The Basel committee has been busy and has finally released a consultative document, “A framework for dealing with domestic systemically important banks” (D-SIBS). This document sets out recommendations to local regulators (APRA in Australia’s case) on how local banks, which carry the risk that if they fail, it may cause systemic failure, should be regulated for their capital requirements to significantly reduce that risk. If you are an investor in Mega Bank, which makes up about 30% of the All Ords, then this is a very important document.
So lets use the tried and true MB analysis method of quoting important parts of the document and explaining how that may apply to Australia financial system:
A D-SIB framework is best understood as taking the complementary perspective to the G (Global)-SIB regime by focusing on the impact that the distress or failure of banks (including by international banks) will have on the domestic economy. As such, it is based on the assessment conducted by the local authorities, who are best placed to evaluate the impact of failure on the local financial system and the local economy.
So APRA is front and centre in determining the D-SIB capital requirement framework, within the Assessment Methodology Principles:
Principle 1: National authorities should establish a methodology for assessing the degree to which banks are systemically important in a domestic context.
Excellent start, but will “assessing the degree” be a challenge for APRA?
Principle 2: The assessment methodology for a D-SIB should reflect the potential impact of, or externality imposed by, a bank’s failure.
For those familiar with my previous analysis you’ll recall the term “externality” which I use when referring to the implied Australian government guarantee of Mega Bank. Under this principal APRA should use a methodology, which reflects the impact of triggering the government guarantee through Mega Bank’s failure. The methodology is not one that references the probability of the externality; rather it’s about the impact of that occurring. High impact occurrences even with low probability must be taken into account.
Principle 3: The reference system for assessing the impact of failure of a D-SIB should be the domestic economy.
Australia’s banking sector makes up an inordinately large percentage of the domestic economy, therefore any impact on the domestic economy from a Mega Bank, D-SIB, failure will be significant and must form part of the system implemented to determine Mega Bank’s capital requirements.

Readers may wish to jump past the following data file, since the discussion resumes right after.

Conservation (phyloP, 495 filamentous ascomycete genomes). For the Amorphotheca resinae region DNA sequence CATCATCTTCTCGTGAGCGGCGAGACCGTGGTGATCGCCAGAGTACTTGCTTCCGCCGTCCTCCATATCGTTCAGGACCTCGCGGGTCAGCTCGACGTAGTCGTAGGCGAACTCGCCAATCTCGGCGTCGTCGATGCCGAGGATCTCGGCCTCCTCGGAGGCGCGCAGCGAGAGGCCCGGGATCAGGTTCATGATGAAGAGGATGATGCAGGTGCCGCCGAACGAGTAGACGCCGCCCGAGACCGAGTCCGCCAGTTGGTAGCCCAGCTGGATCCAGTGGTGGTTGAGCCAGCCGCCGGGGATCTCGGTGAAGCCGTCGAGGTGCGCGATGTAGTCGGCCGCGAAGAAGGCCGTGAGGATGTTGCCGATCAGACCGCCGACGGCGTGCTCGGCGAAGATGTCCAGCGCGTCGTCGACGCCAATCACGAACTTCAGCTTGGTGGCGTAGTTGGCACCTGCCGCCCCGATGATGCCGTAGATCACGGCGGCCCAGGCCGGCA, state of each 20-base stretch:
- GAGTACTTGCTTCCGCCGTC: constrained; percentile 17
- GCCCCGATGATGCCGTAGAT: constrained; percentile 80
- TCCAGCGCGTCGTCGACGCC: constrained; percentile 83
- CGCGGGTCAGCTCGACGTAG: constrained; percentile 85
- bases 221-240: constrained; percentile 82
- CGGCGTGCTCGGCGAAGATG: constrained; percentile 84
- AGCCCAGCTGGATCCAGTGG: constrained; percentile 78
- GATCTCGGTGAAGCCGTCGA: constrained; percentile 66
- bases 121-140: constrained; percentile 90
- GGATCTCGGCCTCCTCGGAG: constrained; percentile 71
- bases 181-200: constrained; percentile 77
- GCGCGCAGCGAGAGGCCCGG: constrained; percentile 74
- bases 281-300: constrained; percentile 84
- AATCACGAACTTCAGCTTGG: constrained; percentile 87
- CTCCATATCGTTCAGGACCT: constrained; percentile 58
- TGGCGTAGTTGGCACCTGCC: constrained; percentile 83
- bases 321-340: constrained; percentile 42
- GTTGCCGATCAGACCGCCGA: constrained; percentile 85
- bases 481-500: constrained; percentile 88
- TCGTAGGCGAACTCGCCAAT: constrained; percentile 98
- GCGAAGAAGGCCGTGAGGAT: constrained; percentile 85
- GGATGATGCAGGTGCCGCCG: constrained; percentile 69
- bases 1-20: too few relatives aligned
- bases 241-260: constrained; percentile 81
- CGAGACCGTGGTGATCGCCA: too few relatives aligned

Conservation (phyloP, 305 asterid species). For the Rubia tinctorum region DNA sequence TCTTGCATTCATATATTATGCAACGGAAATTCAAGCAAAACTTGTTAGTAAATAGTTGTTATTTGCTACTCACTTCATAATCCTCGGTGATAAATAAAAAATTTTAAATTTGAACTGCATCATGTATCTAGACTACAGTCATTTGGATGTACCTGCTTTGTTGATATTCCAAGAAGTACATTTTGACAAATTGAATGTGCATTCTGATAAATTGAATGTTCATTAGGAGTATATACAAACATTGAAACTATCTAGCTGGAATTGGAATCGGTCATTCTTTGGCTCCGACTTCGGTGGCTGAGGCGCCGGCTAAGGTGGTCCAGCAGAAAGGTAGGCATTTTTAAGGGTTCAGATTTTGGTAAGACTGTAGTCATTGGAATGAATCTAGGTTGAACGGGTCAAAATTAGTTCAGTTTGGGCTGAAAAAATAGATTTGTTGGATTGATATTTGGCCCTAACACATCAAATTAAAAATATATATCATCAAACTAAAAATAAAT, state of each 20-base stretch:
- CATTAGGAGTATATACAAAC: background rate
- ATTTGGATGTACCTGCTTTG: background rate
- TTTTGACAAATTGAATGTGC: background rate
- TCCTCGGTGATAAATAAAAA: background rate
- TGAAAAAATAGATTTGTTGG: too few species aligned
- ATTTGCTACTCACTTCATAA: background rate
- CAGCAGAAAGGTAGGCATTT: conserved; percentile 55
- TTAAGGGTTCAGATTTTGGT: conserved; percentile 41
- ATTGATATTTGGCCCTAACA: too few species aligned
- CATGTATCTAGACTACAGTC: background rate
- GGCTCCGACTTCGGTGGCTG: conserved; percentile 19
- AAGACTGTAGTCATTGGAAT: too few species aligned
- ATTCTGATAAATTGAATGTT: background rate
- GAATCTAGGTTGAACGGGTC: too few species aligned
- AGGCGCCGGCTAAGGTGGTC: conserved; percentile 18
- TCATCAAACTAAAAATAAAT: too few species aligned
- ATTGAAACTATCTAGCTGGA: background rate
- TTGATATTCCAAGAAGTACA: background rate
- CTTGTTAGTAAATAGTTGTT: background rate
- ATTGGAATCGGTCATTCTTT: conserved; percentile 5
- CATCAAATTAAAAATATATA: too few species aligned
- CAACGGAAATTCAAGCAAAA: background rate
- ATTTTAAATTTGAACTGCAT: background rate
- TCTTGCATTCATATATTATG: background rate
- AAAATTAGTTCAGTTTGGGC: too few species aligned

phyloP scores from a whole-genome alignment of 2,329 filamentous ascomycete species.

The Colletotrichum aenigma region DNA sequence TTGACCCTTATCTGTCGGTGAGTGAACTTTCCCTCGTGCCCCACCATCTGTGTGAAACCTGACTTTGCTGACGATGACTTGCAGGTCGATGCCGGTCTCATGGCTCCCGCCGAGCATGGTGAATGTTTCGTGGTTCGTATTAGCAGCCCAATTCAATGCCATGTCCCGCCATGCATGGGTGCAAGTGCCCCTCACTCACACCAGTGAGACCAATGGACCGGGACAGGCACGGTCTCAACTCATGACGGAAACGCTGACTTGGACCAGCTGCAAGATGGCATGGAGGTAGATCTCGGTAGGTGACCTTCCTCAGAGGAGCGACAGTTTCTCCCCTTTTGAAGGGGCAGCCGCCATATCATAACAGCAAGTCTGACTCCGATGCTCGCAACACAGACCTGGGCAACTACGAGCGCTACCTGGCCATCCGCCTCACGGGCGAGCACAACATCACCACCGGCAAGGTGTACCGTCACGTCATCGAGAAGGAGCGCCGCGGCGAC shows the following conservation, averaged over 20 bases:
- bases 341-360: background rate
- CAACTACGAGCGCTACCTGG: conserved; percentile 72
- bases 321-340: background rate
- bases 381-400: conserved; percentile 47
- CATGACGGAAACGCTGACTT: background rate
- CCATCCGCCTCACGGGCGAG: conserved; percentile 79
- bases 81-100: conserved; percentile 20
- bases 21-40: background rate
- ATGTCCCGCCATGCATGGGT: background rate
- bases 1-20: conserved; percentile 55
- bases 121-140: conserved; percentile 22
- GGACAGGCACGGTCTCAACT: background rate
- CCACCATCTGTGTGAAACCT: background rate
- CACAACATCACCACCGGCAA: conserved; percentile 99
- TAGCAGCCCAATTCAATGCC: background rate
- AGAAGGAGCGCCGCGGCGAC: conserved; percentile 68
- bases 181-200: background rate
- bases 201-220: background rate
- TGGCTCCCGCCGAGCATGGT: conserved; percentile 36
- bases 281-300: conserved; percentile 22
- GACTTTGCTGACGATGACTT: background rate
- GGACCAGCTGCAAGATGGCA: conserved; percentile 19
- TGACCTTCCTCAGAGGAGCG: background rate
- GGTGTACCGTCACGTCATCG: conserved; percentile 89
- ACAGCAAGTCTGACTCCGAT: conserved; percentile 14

“Principle 5: The impact of a D-SIB’s failure on the domestic economy should, in principle, be assessed having regard to bank-specific factors:
(c) Substitutability/financial institution infrastructure (including considerations related to the concentrated nature of the banking sector); and
(d) Complexity (including the additional complexities from cross-border activity).
In addition, national authorities can consider other measures/data that would inform these bank-specific indicators within each of the above factors, such as size of the domestic economy.”
Australia’s banking sector is concentrated into 4 large domestically focused banks that have around 80% of both the deposit and lending markets. The reason I coined the term Mega Bank to describe CBA, NAB, ANZ and Westpac is that primarily these banks are much more similar than different. Their interconnectedness through their sources of funds, intertwined funding books of each others secured and unsecured debt, very similar risk exposure across mortgage, other retail and business debt ensures that they all carry similar domestic systemic risk. If one arm of Mega Bank starts to wobble, the contagion is almost certain to engulf all arms. CBA, ANZ, NAB and Westpac are not just D-SIBS independently, collectively as Mega Bank, they represent a massive systemic risk to Australia if not properly capitalized without the benefit of the externality of an implied government guarantee.
Additional complexity is thrown into the situation, not because Mega Bank has exposure to offshore assets, but because a very large part of the funding book is sourced from offshore, primarily Europe and the USA. This complexity or funding risk can be uncontrollable for both Mega Bank and the Australian government. Offshore investors have funded Australia’s current account deficit through Mega Bank’s balance sheet for the last 15 or so years when the Howard government systematically pursued policies to transfer government debt to the private sector balance sheets. To a small degree this process has reversed over the last few years, nevertheless, the uncertainty of offshore investors continuing to fund Mega Bank is a risk that should have considerable impact on the capital requirements of Mega bank.
Principle 7: National authorities should publicly disclose information that provides an outline of the methodology employed to assess the systemic importance of banks in their domestic economy.